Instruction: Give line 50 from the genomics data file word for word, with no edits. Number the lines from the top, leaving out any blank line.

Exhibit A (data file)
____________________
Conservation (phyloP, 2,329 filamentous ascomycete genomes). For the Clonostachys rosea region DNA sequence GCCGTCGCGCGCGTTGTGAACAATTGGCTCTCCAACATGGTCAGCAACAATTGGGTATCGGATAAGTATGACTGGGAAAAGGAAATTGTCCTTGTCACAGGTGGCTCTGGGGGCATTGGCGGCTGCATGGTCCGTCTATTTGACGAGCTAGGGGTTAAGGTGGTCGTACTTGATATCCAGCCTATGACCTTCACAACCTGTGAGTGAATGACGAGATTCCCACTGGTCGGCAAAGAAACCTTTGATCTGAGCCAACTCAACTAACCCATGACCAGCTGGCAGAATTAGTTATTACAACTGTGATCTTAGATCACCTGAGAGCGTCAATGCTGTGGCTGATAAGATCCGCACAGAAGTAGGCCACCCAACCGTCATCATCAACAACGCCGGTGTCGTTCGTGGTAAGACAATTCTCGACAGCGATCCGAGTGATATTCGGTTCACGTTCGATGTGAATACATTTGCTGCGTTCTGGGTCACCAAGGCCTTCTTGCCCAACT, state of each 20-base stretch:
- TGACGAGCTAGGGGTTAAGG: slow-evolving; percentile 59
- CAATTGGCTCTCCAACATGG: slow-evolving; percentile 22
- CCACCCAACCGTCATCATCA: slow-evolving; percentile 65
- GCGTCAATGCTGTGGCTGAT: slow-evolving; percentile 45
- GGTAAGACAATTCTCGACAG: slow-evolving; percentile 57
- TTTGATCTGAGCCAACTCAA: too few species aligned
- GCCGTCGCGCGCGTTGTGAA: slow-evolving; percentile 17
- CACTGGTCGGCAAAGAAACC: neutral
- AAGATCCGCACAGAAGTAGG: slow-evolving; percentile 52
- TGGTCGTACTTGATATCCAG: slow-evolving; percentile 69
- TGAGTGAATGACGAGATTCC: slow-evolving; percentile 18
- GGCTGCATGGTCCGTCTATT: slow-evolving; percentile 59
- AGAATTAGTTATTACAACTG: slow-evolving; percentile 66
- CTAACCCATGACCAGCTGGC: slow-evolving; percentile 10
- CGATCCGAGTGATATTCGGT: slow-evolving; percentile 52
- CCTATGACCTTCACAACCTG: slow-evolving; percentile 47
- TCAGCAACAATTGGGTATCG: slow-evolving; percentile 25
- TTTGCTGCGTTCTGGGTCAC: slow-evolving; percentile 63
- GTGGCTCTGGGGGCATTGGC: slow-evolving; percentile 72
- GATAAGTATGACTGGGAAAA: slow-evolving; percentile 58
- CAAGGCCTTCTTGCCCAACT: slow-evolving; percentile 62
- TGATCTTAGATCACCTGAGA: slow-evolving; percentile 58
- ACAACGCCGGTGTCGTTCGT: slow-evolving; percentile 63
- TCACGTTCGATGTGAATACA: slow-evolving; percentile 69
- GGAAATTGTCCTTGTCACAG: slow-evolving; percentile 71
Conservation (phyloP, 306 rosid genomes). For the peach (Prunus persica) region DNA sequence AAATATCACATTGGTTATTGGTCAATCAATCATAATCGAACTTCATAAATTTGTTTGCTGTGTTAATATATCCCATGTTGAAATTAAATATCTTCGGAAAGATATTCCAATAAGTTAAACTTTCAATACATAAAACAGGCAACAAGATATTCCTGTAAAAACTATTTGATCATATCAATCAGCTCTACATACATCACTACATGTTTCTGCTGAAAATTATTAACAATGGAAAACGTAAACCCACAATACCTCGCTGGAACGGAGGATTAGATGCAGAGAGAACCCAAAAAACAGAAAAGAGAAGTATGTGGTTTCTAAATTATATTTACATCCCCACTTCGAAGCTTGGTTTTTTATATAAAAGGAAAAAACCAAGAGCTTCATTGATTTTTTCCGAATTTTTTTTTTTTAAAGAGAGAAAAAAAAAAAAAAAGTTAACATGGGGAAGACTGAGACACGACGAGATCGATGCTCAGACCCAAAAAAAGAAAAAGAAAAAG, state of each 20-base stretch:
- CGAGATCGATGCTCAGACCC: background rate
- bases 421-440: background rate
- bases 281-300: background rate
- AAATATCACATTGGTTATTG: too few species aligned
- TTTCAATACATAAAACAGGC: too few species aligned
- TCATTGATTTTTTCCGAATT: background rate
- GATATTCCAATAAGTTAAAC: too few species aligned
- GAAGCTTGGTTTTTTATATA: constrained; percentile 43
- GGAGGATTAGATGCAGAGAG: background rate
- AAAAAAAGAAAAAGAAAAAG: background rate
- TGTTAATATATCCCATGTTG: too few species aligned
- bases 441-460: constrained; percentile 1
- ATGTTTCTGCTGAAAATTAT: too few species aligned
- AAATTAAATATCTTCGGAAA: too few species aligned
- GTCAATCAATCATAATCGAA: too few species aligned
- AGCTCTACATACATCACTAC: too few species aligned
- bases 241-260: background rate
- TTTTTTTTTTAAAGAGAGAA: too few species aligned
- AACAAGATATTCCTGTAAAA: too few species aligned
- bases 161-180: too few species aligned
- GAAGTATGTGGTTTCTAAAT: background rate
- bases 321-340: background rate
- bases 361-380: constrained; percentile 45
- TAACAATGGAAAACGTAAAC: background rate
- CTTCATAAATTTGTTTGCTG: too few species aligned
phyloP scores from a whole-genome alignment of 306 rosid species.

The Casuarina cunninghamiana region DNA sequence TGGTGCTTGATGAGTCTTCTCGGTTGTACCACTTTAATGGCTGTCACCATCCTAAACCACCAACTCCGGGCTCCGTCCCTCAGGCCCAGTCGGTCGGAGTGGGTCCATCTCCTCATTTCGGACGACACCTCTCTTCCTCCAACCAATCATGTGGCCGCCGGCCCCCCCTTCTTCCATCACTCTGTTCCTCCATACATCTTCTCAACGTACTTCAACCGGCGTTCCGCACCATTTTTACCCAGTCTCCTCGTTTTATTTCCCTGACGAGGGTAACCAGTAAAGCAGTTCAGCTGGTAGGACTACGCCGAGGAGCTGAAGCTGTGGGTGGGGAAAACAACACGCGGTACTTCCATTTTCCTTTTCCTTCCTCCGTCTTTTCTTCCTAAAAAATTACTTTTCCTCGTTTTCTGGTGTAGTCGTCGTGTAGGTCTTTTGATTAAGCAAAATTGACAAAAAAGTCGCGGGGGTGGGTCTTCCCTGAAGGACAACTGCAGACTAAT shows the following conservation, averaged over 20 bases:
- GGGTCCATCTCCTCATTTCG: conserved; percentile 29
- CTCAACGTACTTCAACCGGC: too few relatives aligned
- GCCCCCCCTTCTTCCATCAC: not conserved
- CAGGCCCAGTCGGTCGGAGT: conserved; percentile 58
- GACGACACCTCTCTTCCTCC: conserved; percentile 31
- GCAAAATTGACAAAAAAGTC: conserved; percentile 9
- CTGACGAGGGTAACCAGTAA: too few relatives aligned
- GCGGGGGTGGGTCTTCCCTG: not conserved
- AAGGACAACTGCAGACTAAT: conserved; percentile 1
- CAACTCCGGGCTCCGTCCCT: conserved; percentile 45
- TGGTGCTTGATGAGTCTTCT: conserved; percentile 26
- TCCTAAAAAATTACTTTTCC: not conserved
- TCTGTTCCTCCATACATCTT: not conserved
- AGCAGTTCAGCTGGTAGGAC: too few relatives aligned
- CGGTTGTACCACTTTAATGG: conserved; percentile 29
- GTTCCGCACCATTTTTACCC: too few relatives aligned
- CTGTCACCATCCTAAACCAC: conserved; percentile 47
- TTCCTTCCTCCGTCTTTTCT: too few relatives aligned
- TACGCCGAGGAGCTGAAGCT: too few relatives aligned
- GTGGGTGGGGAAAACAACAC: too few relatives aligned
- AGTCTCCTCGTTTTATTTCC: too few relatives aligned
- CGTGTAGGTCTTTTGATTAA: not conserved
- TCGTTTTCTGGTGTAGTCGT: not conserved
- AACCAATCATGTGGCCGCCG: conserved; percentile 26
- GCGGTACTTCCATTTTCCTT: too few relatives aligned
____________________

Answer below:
- bases 361-380: constrained; percentile 45